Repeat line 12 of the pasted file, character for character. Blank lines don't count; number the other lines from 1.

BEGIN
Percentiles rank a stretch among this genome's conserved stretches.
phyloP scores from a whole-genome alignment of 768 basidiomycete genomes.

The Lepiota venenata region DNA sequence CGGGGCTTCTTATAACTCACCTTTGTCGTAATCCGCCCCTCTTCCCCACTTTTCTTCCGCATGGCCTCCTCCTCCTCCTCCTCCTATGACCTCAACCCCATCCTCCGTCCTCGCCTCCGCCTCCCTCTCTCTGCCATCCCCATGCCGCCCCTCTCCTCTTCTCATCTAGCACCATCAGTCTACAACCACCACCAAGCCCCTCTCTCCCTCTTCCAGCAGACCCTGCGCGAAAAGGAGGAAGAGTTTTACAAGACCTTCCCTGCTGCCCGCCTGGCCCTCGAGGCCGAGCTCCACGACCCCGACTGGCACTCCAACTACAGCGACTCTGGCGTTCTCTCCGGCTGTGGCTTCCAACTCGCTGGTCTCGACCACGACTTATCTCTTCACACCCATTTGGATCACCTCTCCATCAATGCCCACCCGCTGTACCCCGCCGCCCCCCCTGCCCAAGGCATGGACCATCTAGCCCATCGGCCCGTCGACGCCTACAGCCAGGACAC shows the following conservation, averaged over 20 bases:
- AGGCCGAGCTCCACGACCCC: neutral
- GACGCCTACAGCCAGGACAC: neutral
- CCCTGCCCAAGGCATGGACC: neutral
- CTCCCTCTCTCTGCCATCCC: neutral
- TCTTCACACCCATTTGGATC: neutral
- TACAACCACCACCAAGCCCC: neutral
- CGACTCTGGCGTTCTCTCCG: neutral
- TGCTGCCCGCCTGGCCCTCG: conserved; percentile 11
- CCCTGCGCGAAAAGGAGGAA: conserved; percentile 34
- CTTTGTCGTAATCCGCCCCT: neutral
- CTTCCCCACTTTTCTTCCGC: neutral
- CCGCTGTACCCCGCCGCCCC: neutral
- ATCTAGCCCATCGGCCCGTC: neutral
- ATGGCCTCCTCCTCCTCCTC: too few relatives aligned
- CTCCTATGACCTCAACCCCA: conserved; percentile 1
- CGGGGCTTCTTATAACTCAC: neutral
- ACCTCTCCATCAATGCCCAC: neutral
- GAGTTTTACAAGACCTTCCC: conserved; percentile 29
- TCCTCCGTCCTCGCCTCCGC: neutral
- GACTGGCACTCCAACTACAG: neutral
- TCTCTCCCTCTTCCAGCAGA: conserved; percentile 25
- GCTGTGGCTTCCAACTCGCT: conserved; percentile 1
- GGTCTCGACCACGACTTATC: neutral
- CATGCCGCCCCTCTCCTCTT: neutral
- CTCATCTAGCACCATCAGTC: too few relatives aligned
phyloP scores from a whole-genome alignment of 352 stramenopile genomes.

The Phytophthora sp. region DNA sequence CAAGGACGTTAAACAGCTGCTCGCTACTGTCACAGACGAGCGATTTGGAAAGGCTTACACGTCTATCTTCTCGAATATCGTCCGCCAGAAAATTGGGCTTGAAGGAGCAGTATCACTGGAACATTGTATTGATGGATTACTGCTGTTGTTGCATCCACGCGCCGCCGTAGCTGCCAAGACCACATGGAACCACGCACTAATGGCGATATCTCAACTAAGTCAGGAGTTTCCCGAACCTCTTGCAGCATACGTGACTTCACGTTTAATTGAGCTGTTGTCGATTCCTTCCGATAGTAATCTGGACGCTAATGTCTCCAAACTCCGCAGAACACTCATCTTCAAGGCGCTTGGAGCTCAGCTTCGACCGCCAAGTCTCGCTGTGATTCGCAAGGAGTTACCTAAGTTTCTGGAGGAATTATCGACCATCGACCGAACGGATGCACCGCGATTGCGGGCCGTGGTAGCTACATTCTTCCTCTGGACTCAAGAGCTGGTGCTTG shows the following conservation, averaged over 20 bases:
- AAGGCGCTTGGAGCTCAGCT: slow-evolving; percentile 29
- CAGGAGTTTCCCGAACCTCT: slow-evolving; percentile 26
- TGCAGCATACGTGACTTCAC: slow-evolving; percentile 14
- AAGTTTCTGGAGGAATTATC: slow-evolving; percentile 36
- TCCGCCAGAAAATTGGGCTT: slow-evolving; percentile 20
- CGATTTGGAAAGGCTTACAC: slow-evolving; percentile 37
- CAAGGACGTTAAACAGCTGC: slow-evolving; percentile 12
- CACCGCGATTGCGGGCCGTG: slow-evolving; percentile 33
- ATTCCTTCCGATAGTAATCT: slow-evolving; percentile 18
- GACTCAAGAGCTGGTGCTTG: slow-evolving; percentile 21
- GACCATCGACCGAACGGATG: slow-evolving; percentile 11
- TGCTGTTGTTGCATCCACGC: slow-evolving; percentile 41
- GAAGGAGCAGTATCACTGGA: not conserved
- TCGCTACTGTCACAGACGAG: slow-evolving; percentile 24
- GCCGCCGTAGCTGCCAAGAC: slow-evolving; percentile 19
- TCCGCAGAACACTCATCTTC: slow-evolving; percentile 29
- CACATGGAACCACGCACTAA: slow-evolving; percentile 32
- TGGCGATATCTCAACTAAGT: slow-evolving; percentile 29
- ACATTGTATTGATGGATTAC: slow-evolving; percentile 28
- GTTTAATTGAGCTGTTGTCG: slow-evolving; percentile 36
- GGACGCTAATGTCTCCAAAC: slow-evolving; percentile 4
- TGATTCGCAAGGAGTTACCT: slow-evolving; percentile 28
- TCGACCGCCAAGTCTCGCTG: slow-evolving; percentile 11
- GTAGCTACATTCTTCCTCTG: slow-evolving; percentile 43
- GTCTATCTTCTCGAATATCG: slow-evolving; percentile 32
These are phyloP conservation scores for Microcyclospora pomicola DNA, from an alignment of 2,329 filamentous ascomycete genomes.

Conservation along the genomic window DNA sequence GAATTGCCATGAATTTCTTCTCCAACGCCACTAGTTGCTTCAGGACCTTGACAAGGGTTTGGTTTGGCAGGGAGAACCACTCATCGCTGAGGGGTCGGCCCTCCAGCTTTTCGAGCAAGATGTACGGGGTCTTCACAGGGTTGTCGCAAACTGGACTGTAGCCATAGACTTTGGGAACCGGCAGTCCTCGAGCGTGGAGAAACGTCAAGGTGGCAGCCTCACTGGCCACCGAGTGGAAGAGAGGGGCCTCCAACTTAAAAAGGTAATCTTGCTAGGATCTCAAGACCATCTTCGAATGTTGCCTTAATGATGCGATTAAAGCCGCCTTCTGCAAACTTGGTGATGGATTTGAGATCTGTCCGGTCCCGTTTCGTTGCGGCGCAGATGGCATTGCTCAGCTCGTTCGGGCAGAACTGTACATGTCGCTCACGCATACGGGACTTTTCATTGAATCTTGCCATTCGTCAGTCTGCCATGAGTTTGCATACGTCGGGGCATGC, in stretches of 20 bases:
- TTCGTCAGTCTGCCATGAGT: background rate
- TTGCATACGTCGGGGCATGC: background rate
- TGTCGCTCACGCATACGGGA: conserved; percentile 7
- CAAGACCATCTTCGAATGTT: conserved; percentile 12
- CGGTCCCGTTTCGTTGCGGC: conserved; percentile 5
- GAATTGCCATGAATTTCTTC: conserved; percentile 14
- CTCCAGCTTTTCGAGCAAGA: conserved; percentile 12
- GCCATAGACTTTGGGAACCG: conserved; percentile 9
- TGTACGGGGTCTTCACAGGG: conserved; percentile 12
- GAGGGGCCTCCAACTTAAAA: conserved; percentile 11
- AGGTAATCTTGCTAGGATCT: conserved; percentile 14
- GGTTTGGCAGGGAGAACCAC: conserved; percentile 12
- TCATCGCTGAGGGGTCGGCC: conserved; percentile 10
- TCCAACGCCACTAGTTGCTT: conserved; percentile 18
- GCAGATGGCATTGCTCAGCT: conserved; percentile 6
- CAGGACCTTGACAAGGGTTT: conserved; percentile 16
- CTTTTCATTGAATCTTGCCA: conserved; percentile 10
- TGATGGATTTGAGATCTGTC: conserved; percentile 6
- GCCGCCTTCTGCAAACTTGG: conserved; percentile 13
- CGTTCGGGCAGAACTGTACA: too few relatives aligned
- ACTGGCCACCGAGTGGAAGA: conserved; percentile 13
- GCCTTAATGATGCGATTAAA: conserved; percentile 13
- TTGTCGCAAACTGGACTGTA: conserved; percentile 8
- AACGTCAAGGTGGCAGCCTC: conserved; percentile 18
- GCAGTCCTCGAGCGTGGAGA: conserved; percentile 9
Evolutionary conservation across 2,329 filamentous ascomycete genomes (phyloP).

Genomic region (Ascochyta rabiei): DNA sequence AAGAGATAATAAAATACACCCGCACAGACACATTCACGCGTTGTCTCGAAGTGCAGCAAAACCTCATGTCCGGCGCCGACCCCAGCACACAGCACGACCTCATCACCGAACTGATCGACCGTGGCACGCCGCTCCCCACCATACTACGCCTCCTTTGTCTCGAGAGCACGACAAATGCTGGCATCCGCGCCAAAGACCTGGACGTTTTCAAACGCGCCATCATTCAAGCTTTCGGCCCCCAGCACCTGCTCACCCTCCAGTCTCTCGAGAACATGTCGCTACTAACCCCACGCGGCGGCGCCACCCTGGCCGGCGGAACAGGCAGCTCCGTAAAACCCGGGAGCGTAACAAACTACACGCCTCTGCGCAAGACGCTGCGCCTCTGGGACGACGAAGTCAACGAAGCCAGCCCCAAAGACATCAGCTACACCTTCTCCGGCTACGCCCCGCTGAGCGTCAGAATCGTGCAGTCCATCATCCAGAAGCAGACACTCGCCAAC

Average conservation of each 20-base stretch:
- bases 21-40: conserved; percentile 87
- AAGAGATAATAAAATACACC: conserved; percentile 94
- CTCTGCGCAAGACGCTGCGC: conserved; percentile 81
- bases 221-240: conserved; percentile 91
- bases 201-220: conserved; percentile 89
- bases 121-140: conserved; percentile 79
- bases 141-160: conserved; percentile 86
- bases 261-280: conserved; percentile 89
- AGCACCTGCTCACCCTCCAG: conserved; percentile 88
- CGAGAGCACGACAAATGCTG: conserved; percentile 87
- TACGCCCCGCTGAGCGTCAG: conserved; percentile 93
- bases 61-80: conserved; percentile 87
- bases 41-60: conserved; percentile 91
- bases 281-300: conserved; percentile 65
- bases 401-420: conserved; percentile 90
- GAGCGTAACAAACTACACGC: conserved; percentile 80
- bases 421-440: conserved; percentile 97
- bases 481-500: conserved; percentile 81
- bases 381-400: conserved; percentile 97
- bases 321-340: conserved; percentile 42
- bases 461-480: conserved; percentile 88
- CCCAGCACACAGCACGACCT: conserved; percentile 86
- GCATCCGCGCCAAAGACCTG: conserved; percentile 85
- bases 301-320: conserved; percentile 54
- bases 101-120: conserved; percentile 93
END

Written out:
- CCCTGCGCGAAAAGGAGGAA: conserved; percentile 34